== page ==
THE McCook family in Armoy have joined with motorbike fans across north Antrim and beyond to express their sympathy to the family and friends of Victor Gilmore, the Ballymoney motorcyclist tragically killed during a road race event in County Dublin.

Wednesday, 15th September 2010, 5:04 pm

42-year-old Mr Gilmore died on Sunday - the day before an inquest was held in Belfast into the death of 75-year-old Hill McCook, a spectator who died during last year's Armoy Road Races after being struck when a motorbike ridden by Victor left the road.

Mr McCook's son Alex (47), speaking to the Times on Monday after the Inquest, said his family's thoughts were with Victor's family circle following the weekend tragedy.

He said the McCook family had always considered the circumstances of the death of their father as a "freak accident".

"The McCook family would like to express our condolences to the Gilmore family following Victor's tragic death.

"We did not blame any one for what happened and had kept in touch with Victor following the death of our father who was killed in a freak accident."

Mr McCook said Monday's inquest was an emotional day for his family but he said although his father had been sitting at a part of the Armoy track which was not prohibited, no one could have predicted the way the motorbike would have moved during the "unfortunate freak accident".

Victor Gilmore, who lived at Vow Road near Ballymoney, will be laid to rest at Bushside Presbyterian Church on Thursday after a funeral service in his native Ballymena.

Following the loss of another of north Antrim's motorbike heroes to add to the deaths of the legendary Joey and Robert Dunlop the close-knit motorcycling community is in mourning.

Top riders Ryan Farquhar has said the safety of road racing needs to be examined closely.

North Antrim MP, Ian Paisley Jnr, told the Ballymoney Times, the comments from Ryan Farquhar need to be considered by experts.

Mr Paisley Jnr, himself a big fan of motorbikes, said: "I am saddened to hear of the tragic death of one of the local road racers.

"Victor would have been a senior figure in road racing in North Antrim and I would like to express my condolences to his family circle..

"It is just a tragedy and I want to express my sympathy to his family. Victor was well known in around the paddock at various races and like anyone who follows motorcycle racing I am really sad that we have lost a fine man.

"I don't know how we address this. There needs to be as many safety measures as possible and I just hope something good can come out of it.

"Ryan Farquhar made some good comments about limiting the size of engines at the smaller meetings and the Motorcycling Union maybe need to look at it and keep the big machines for races like the North West 200.

"I think it is interesting that someone like Ryan has said something like that and the experts should examine the comments," said Ian Paisley Jnr.

North Antrim MLA Declan O'Loan said: "I would like to extend my sympathies and the sympathies of those I represent to the Gilmore family and the wider sporting fraternity in the area following the sad passing at the weekend.

"It must be extremely difficult for them at this time and my thoughts and prayers are with Mr Gilmore's loved ones."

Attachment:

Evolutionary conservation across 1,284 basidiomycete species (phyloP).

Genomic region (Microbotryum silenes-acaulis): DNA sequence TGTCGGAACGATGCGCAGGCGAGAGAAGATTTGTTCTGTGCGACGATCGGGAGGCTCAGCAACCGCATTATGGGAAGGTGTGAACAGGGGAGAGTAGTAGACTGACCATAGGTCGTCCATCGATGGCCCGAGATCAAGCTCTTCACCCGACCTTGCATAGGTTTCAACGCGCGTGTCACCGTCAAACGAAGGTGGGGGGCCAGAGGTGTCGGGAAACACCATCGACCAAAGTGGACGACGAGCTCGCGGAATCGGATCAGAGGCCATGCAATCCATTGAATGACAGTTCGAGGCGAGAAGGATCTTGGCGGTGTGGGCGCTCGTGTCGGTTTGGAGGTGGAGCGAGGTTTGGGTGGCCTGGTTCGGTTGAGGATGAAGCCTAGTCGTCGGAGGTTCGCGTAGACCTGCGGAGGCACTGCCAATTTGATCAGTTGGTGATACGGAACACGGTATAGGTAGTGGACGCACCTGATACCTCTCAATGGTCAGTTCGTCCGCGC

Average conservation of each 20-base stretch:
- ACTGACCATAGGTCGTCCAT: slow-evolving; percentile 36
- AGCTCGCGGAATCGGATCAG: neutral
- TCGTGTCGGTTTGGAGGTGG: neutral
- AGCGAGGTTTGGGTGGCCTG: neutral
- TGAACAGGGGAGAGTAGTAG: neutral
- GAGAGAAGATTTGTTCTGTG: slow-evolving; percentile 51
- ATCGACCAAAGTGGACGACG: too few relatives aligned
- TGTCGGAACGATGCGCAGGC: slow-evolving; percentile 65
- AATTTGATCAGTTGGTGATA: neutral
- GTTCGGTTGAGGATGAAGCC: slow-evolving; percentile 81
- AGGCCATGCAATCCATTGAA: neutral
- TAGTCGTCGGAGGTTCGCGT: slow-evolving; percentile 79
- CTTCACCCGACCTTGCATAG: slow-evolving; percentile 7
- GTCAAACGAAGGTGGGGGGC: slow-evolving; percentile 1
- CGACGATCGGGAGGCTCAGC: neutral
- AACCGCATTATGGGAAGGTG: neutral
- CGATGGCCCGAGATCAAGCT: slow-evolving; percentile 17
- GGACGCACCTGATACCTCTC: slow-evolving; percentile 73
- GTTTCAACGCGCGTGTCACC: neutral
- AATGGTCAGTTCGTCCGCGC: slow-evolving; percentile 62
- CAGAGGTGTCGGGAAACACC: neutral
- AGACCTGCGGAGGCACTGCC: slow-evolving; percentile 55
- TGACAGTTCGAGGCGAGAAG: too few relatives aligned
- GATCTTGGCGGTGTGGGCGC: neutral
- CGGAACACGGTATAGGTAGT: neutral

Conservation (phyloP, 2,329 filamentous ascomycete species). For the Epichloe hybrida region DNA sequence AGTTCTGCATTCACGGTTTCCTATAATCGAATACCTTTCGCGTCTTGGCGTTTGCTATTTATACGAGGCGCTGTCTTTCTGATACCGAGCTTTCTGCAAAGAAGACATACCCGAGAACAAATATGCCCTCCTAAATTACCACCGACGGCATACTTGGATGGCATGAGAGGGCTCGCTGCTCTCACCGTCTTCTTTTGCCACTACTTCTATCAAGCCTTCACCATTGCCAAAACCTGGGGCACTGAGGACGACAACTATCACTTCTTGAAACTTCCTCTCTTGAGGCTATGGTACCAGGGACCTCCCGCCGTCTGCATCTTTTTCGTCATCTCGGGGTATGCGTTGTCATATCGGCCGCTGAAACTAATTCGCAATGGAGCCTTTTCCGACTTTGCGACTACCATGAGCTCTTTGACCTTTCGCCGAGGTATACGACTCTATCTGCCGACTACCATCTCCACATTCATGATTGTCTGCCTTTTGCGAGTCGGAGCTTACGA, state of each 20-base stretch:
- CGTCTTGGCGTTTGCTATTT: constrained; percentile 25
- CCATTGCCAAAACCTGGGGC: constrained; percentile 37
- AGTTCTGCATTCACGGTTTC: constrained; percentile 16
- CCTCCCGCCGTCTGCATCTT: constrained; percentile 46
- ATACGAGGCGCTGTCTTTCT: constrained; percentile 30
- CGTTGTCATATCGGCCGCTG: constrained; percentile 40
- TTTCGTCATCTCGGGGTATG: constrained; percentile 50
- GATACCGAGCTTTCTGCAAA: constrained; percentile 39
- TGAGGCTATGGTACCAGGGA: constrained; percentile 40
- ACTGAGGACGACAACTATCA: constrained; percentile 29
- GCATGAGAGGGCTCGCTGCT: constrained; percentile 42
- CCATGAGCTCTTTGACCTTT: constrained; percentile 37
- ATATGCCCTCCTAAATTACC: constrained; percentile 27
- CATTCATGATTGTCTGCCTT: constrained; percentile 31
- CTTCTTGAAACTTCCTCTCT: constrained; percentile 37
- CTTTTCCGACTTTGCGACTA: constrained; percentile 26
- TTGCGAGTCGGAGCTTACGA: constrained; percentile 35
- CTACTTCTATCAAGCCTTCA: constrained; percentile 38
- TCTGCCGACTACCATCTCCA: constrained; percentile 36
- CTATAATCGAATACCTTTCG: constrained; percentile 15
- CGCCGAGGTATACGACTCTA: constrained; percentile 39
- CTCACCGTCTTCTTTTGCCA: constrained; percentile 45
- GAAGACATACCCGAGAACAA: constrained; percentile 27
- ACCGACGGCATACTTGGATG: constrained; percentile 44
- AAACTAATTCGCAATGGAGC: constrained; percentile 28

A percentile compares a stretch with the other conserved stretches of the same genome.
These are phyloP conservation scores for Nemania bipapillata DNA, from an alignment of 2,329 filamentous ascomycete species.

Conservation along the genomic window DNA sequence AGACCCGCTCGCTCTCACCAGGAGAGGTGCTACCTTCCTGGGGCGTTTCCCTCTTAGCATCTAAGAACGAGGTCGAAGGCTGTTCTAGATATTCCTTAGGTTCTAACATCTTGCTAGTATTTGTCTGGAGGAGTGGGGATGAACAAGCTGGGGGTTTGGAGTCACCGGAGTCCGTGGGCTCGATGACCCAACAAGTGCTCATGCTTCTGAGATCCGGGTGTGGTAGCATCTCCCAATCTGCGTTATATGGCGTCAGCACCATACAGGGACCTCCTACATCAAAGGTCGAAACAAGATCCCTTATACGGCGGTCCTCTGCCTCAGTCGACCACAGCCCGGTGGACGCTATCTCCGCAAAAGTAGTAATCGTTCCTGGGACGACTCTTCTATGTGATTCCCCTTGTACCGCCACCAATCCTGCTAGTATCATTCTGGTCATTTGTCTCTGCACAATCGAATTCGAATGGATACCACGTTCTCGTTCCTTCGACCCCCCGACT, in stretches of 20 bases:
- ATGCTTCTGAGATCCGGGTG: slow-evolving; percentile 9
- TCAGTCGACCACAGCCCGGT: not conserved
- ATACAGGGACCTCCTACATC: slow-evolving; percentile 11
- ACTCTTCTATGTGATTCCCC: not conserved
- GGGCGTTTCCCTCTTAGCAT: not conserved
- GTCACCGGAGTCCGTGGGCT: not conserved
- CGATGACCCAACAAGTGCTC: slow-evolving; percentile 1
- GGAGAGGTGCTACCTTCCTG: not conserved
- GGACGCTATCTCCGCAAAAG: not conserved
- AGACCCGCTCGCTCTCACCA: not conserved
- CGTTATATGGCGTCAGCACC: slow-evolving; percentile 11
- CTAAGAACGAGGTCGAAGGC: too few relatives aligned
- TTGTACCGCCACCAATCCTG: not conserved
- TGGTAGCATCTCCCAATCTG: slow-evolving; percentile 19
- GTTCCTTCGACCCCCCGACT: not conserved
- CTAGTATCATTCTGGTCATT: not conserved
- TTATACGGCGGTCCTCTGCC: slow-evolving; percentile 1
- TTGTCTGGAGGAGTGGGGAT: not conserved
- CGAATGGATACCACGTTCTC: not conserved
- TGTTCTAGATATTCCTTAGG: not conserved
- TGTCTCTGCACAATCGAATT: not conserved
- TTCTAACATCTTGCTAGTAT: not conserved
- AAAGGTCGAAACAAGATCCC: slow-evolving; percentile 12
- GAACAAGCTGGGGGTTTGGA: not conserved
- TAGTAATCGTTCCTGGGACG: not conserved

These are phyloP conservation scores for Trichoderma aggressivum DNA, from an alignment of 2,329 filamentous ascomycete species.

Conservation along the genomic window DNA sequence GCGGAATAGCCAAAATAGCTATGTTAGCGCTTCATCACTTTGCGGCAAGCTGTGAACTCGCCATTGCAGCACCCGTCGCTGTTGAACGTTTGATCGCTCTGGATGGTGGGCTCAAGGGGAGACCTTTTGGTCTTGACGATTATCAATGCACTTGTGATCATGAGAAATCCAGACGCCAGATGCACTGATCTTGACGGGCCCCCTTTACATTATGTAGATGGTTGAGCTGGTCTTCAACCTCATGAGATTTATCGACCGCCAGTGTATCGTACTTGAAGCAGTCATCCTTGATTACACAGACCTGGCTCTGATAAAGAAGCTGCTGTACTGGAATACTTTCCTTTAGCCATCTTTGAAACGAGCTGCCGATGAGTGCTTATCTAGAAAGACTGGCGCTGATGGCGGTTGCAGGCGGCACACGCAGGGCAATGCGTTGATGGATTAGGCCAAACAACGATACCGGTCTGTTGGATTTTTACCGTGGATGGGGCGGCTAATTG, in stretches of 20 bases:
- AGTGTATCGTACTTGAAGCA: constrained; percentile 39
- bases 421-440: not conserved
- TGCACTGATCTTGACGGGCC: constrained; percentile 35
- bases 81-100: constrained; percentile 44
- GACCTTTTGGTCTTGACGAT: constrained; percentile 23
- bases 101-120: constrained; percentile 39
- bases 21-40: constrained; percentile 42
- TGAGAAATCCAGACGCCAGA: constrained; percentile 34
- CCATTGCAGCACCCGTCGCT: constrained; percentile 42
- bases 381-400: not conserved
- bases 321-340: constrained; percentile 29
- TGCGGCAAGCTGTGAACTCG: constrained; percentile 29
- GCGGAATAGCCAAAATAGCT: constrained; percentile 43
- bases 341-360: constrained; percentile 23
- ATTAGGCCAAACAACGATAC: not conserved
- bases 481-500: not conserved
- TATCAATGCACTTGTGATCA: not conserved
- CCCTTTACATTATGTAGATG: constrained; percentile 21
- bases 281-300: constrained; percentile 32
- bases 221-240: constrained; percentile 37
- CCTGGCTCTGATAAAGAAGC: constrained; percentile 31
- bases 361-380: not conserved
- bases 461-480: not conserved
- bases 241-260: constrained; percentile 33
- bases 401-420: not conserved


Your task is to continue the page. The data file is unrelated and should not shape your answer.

Mayor of Ballymoney, Councillor Bill Kennedy, the Clerk of the Course at Armoy Road Races, said Victor's death was a huge blow to the area.

Mr Kennedy said: "I knew Victor very well. He was a great character around the paddock for the last 12 to 14 years. He always was available to stop for a chat and he was larger than life. He worked hard and he loved racing and I was completely shocked when I got the phone call about his death.

"He will be sadly missed around the racing scene but more so by his family. It is another blow to Ballymoney and road racing. We all know it is a dangerous sport and it is a tragedy he died in the sport he loved. He was a well experienced rider."

Victor was father of Craig, Jodie and Nicole and son of Jim and Mabel.

His funeral service will take place in Wellington Presbyterian Church, Ballymena, on Thursday at 1pm with interment afterwards at Bushvale Presbyterian Church burying ground near Stranocum.

Donations in lieu of flowers, if desired, may be sent to James Henry Funeral Services 100 Broughshane Street, Ballymena for the 'Injured Riders Fund'.

Mr Gilmore lost his life through injuries sustained in a high-speed crash at the weekend's Killalane Road Races.

A joiner by trade, Mr Gilmore grew up in Riverdale, Tullygarley, near Ballymena, and attended Camphill Primary and Ballee High School. He moved to Dungannon before settling in Ballymoney with his family.

He still has close associations with Ballymena and is survived by two children from his first marriage and a baby girl born earlier this year to his current partner.

Mr Gilmore, known widely by his nickname 'Happy', had already competed in the 250cc and Open class when tragedy struck on Sunday. A marshal was also injured in the collision during the 600cc race.

Victor was a very experienced racer having competed in races at the Isle of Man TT, different races in UK and Ireland and across Europe.

He entered his first race at Nutts Corner in 1996. He won the Clubmans short circuit championship three years later and developed into a regular top six finisher at national road level.

A statement issued by the race organisers said: "It is with great sadness that the Loughshinny Motorcycle Club confirms that Victor Gilmore from Ballymoney, father of Craig, Jodie, Nicole and son of Jim and Mabel succumbed to injuries sustained in an racing incident during the 600cc event. He will be dearly missed by his family, team and the road racing family."